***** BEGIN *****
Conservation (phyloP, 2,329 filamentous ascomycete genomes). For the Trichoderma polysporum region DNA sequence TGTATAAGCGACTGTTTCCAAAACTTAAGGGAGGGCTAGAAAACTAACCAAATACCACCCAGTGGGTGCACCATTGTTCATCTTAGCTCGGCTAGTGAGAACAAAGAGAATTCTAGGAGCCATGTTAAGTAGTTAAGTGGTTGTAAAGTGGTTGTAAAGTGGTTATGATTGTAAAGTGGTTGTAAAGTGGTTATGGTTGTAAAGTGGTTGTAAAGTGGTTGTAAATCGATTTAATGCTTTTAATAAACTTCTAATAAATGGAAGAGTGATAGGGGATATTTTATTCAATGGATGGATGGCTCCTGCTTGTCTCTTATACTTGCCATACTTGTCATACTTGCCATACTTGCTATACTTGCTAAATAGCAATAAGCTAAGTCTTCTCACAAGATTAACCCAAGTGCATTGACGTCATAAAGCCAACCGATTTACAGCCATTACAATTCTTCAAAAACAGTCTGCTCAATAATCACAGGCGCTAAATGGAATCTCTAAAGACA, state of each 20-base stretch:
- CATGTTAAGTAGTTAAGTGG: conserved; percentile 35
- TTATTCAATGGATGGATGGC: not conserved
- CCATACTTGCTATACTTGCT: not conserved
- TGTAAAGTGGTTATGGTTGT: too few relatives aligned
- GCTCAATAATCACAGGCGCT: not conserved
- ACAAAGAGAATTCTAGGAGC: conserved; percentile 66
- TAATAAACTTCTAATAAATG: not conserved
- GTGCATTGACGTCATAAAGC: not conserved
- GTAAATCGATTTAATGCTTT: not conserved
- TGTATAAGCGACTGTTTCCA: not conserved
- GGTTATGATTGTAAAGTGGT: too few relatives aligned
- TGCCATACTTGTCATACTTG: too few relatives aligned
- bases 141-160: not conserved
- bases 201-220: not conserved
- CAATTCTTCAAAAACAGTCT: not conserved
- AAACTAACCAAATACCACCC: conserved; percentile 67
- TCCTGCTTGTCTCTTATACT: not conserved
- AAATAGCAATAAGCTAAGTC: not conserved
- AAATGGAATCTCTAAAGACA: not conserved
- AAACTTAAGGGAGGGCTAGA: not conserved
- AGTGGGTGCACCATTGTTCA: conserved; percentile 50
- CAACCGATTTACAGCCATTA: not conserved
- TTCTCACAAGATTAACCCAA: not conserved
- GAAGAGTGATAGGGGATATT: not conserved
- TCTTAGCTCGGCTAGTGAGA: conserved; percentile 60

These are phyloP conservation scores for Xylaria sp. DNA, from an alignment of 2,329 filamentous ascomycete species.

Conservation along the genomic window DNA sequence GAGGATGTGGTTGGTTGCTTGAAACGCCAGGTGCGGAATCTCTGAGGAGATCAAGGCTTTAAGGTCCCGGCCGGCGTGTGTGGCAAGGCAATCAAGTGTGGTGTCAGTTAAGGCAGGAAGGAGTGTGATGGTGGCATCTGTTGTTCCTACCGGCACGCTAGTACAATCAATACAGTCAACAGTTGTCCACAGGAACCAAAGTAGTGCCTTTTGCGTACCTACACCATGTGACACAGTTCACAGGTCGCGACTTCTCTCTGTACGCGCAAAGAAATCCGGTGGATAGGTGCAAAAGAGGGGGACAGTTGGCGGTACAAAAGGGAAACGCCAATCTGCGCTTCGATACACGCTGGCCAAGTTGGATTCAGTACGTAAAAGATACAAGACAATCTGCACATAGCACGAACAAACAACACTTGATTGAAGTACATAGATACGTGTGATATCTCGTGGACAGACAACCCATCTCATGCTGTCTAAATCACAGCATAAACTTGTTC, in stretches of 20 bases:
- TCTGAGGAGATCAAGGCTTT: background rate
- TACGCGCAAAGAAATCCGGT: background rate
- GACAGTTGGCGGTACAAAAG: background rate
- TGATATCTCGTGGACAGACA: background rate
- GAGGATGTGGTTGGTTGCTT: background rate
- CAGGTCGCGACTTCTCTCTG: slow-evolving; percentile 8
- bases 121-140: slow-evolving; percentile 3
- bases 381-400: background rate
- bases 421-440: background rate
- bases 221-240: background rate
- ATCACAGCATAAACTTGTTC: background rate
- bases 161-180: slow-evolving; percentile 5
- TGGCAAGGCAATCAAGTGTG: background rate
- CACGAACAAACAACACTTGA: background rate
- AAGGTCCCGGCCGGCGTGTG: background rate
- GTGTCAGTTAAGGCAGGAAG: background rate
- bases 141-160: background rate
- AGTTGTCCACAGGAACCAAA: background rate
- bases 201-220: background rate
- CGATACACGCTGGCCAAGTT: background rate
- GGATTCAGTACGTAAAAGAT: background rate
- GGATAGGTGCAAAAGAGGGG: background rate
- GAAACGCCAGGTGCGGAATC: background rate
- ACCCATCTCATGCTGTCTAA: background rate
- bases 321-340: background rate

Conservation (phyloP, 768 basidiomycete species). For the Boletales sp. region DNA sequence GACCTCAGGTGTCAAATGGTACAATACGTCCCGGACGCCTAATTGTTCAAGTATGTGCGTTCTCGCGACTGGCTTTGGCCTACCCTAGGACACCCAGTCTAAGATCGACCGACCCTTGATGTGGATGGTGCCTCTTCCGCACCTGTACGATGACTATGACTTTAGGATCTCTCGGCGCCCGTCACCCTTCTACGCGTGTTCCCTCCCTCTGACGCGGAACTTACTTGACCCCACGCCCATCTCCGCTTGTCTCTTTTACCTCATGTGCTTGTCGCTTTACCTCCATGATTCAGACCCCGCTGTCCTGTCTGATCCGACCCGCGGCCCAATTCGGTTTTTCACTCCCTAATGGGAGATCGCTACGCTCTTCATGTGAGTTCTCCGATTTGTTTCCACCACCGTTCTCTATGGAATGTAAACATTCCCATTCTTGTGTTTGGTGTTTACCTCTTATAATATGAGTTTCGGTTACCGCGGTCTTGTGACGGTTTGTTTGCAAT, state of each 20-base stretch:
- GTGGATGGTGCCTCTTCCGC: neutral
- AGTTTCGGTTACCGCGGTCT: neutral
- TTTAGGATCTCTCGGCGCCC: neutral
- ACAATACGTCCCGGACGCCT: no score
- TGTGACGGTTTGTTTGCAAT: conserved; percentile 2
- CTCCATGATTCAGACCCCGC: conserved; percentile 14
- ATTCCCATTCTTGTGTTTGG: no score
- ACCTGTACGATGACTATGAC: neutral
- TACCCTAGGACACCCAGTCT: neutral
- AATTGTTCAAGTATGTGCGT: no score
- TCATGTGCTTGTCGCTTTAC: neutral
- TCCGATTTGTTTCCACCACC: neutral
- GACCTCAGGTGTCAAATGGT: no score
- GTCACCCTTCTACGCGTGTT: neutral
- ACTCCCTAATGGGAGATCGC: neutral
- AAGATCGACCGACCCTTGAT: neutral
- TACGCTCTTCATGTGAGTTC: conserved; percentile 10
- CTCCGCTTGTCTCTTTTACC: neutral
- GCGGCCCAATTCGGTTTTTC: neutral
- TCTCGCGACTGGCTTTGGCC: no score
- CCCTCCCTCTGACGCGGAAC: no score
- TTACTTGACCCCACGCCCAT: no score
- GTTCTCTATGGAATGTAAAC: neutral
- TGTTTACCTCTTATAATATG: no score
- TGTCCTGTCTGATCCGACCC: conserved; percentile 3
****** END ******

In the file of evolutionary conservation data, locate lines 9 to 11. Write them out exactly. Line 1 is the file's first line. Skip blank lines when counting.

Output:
- GTGCATTGACGTCATAAAGC: not conserved
- GTAAATCGATTTAATGCTTT: not conserved
- TGTATAAGCGACTGTTTCCA: not conserved